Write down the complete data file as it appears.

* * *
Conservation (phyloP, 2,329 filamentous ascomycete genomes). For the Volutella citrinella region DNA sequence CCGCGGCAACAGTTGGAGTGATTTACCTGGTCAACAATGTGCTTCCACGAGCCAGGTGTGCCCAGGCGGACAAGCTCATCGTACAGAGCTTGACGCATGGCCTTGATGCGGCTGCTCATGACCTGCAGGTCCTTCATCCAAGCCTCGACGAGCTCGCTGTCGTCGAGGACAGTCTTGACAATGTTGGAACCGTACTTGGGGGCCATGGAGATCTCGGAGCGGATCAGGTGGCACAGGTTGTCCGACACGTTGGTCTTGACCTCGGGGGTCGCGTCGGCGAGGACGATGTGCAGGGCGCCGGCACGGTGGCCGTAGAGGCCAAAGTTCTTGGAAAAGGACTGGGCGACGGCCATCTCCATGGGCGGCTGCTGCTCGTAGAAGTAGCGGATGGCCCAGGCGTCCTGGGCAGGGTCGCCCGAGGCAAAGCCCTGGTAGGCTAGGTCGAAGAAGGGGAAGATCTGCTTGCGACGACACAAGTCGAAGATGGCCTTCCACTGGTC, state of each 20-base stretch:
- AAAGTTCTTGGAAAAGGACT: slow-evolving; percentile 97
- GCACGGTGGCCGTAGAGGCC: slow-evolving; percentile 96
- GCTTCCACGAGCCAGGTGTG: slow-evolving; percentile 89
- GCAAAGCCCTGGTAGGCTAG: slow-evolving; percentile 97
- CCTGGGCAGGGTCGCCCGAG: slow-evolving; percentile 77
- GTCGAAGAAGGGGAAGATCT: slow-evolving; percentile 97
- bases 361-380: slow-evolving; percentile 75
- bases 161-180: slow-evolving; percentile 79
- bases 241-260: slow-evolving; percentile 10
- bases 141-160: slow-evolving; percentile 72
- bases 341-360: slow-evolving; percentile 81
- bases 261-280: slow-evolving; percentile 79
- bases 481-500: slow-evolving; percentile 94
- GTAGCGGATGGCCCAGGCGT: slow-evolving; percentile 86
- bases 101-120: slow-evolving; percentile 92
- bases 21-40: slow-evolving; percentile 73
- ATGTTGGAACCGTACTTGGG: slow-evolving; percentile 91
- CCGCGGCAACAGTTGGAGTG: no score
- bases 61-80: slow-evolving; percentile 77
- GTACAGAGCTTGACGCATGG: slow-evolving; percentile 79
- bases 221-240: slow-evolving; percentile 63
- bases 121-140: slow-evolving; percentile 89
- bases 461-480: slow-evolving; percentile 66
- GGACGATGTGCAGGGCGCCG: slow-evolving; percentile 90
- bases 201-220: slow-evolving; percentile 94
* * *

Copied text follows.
Conservation (phyloP, 2,329 filamentous ascomycete genomes). For the Volutella citrinella region DNA sequence CCGCGGCAACAGTTGGAGTGATTTACCTGGTCAACAATGTGCTTCCACGAGCCAGGTGTGCCCAGGCGGACAAGCTCATCGTACAGAGCTTGACGCATGGCCTTGATGCGGCTGCTCATGACCTGCAGGTCCTTCATCCAAGCCTCGACGAGCTCGCTGTCGTCGAGGACAGTCTTGACAATGTTGGAACCGTACTTGGGGGCCATGGAGATCTCGGAGCGGATCAGGTGGCACAGGTTGTCCGACACGTTGGTCTTGACCTCGGGGGTCGCGTCGGCGAGGACGATGTGCAGGGCGCCGGCACGGTGGCCGTAGAGGCCAAAGTTCTTGGAAAAGGACTGGGCGACGGCCATCTCCATGGGCGGCTGCTGCTCGTAGAAGTAGCGGATGGCCCAGGCGTCCTGGGCAGGGTCGCCCGAGGCAAAGCCCTGGTAGGCTAGGTCGAAGAAGGGGAAGATCTGCTTGCGACGACACAAGTCGAAGATGGCCTTCCACTGGTC, state of each 20-base stretch:
- AAAGTTCTTGGAAAAGGACT: slow-evolving; percentile 97
- GCACGGTGGCCGTAGAGGCC: slow-evolving; percentile 96
- GCTTCCACGAGCCAGGTGTG: slow-evolving; percentile 89
- GCAAAGCCCTGGTAGGCTAG: slow-evolving; percentile 97
- CCTGGGCAGGGTCGCCCGAG: slow-evolving; percentile 77
- GTCGAAGAAGGGGAAGATCT: slow-evolving; percentile 97
- bases 361-380: slow-evolving; percentile 75
- bases 161-180: slow-evolving; percentile 79
- bases 241-260: slow-evolving; percentile 10
- bases 141-160: slow-evolving; percentile 72
- bases 341-360: slow-evolving; percentile 81
- bases 261-280: slow-evolving; percentile 79
- bases 481-500: slow-evolving; percentile 94
- GTAGCGGATGGCCCAGGCGT: slow-evolving; percentile 86
- bases 101-120: slow-evolving; percentile 92
- bases 21-40: slow-evolving; percentile 73
- ATGTTGGAACCGTACTTGGG: slow-evolving; percentile 91
- CCGCGGCAACAGTTGGAGTG: no score
- bases 61-80: slow-evolving; percentile 77
- GTACAGAGCTTGACGCATGG: slow-evolving; percentile 79
- bases 221-240: slow-evolving; percentile 63
- bases 121-140: slow-evolving; percentile 89
- bases 461-480: slow-evolving; percentile 66
- GGACGATGTGCAGGGCGCCG: slow-evolving; percentile 90
- bases 201-220: slow-evolving; percentile 94